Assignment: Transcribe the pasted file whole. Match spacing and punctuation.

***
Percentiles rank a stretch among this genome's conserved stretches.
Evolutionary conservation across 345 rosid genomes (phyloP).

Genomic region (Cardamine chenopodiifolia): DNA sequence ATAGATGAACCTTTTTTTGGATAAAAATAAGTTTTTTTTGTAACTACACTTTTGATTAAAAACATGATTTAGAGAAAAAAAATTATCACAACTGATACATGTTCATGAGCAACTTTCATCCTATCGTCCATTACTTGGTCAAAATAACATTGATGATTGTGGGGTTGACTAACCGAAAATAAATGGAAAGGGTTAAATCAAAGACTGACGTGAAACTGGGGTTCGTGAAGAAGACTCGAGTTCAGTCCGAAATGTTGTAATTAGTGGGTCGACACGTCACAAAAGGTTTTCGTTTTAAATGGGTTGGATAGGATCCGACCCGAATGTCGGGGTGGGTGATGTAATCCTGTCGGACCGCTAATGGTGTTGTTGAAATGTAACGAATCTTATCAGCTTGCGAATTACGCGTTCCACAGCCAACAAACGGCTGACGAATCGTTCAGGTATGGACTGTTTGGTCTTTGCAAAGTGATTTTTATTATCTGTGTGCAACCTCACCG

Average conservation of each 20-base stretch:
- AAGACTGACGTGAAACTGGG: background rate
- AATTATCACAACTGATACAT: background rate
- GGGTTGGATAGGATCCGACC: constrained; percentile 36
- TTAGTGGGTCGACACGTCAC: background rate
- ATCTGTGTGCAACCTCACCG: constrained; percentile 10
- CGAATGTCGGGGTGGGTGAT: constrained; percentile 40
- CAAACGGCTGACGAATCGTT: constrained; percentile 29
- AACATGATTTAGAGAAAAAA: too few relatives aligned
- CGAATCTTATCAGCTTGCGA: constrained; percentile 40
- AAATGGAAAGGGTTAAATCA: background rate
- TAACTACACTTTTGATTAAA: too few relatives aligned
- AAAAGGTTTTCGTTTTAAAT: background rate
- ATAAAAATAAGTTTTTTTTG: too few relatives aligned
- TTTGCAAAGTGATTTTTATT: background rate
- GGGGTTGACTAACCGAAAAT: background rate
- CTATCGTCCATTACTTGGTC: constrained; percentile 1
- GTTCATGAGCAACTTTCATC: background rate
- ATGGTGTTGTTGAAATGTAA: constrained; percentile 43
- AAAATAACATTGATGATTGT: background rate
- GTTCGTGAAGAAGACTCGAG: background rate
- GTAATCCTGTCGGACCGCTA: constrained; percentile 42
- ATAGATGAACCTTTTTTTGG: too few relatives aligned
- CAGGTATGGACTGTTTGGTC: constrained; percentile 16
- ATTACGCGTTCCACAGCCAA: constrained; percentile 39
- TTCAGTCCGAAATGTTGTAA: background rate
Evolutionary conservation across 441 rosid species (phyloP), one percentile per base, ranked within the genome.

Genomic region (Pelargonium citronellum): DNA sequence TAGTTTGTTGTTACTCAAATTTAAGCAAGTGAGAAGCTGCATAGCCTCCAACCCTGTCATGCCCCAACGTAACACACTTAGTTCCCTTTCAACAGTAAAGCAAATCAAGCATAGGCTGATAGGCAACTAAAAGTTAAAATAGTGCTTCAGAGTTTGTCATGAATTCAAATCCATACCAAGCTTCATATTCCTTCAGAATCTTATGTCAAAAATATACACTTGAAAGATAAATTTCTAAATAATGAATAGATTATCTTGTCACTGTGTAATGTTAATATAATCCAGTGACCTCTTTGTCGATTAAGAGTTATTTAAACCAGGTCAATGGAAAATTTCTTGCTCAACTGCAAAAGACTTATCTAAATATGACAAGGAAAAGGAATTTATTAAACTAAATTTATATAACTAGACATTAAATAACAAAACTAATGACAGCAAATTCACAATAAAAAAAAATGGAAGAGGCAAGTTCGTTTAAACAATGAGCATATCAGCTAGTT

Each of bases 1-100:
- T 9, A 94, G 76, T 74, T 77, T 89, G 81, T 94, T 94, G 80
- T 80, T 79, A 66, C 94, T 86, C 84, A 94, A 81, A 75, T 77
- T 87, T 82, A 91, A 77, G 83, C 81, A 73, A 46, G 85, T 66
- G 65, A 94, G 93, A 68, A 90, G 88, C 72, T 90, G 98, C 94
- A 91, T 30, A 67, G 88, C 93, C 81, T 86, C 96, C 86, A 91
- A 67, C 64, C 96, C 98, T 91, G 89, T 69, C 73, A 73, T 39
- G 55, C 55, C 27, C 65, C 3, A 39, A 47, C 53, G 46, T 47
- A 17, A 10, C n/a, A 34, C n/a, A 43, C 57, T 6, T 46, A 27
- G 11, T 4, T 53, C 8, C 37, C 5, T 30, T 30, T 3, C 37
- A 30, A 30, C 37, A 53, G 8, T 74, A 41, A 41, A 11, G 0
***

Percentiles rank a stretch among this genome's conserved stretches.
Evolutionary conservation across 345 rosid genomes (phyloP).

Genomic region (Cardamine chenopodiifolia): DNA sequence ATAGATGAACCTTTTTTTGGATAAAAATAAGTTTTTTTTGTAACTACACTTTTGATTAAAAACATGATTTAGAGAAAAAAAATTATCACAACTGATACATGTTCATGAGCAACTTTCATCCTATCGTCCATTACTTGGTCAAAATAACATTGATGATTGTGGGGTTGACTAACCGAAAATAAATGGAAAGGGTTAAATCAAAGACTGACGTGAAACTGGGGTTCGTGAAGAAGACTCGAGTTCAGTCCGAAATGTTGTAATTAGTGGGTCGACACGTCACAAAAGGTTTTCGTTTTAAATGGGTTGGATAGGATCCGACCCGAATGTCGGGGTGGGTGATGTAATCCTGTCGGACCGCTAATGGTGTTGTTGAAATGTAACGAATCTTATCAGCTTGCGAATTACGCGTTCCACAGCCAACAAACGGCTGACGAATCGTTCAGGTATGGACTGTTTGGTCTTTGCAAAGTGATTTTTATTATCTGTGTGCAACCTCACCG

Average conservation of each 20-base stretch:
- AAGACTGACGTGAAACTGGG: background rate
- AATTATCACAACTGATACAT: background rate
- GGGTTGGATAGGATCCGACC: constrained; percentile 36
- TTAGTGGGTCGACACGTCAC: background rate
- ATCTGTGTGCAACCTCACCG: constrained; percentile 10
- CGAATGTCGGGGTGGGTGAT: constrained; percentile 40
- CAAACGGCTGACGAATCGTT: constrained; percentile 29
- AACATGATTTAGAGAAAAAA: too few relatives aligned
- CGAATCTTATCAGCTTGCGA: constrained; percentile 40
- AAATGGAAAGGGTTAAATCA: background rate
- TAACTACACTTTTGATTAAA: too few relatives aligned
- AAAAGGTTTTCGTTTTAAAT: background rate
- ATAAAAATAAGTTTTTTTTG: too few relatives aligned
- TTTGCAAAGTGATTTTTATT: background rate
- GGGGTTGACTAACCGAAAAT: background rate
- CTATCGTCCATTACTTGGTC: constrained; percentile 1
- GTTCATGAGCAACTTTCATC: background rate
- ATGGTGTTGTTGAAATGTAA: constrained; percentile 43
- AAAATAACATTGATGATTGT: background rate
- GTTCGTGAAGAAGACTCGAG: background rate
- GTAATCCTGTCGGACCGCTA: constrained; percentile 42
- ATAGATGAACCTTTTTTTGG: too few relatives aligned
- CAGGTATGGACTGTTTGGTC: constrained; percentile 16
- ATTACGCGTTCCACAGCCAA: constrained; percentile 39
- TTCAGTCCGAAATGTTGTAA: background rate
Evolutionary conservation across 441 rosid species (phyloP), one percentile per base, ranked within the genome.

Genomic region (Pelargonium citronellum): DNA sequence TAGTTTGTTGTTACTCAAATTTAAGCAAGTGAGAAGCTGCATAGCCTCCAACCCTGTCATGCCCCAACGTAACACACTTAGTTCCCTTTCAACAGTAAAGCAAATCAAGCATAGGCTGATAGGCAACTAAAAGTTAAAATAGTGCTTCAGAGTTTGTCATGAATTCAAATCCATACCAAGCTTCATATTCCTTCAGAATCTTATGTCAAAAATATACACTTGAAAGATAAATTTCTAAATAATGAATAGATTATCTTGTCACTGTGTAATGTTAATATAATCCAGTGACCTCTTTGTCGATTAAGAGTTATTTAAACCAGGTCAATGGAAAATTTCTTGCTCAACTGCAAAAGACTTATCTAAATATGACAAGGAAAAGGAATTTATTAAACTAAATTTATATAACTAGACATTAAATAACAAAACTAATGACAGCAAATTCACAATAAAAAAAAATGGAAGAGGCAAGTTCGTTTAAACAATGAGCATATCAGCTAGTT

Each of bases 1-100:
- T 9, A 94, G 76, T 74, T 77, T 89, G 81, T 94, T 94, G 80
- T 80, T 79, A 66, C 94, T 86, C 84, A 94, A 81, A 75, T 77
- T 87, T 82, A 91, A 77, G 83, C 81, A 73, A 46, G 85, T 66
- G 65, A 94, G 93, A 68, A 90, G 88, C 72, T 90, G 98, C 94
- A 91, T 30, A 67, G 88, C 93, C 81, T 86, C 96, C 86, A 91
- A 67, C 64, C 96, C 98, T 91, G 89, T 69, C 73, A 73, T 39
- G 55, C 55, C 27, C 65, C 3, A 39, A 47, C 53, G 46, T 47
- A 17, A 10, C n/a, A 34, C n/a, A 43, C 57, T 6, T 46, A 27
- G 11, T 4, T 53, C 8, C 37, C 5, T 30, T 30, T 3, C 37
- A 30, A 30, C 37, A 53, G 8, T 74, A 41, A 41, A 11, G 0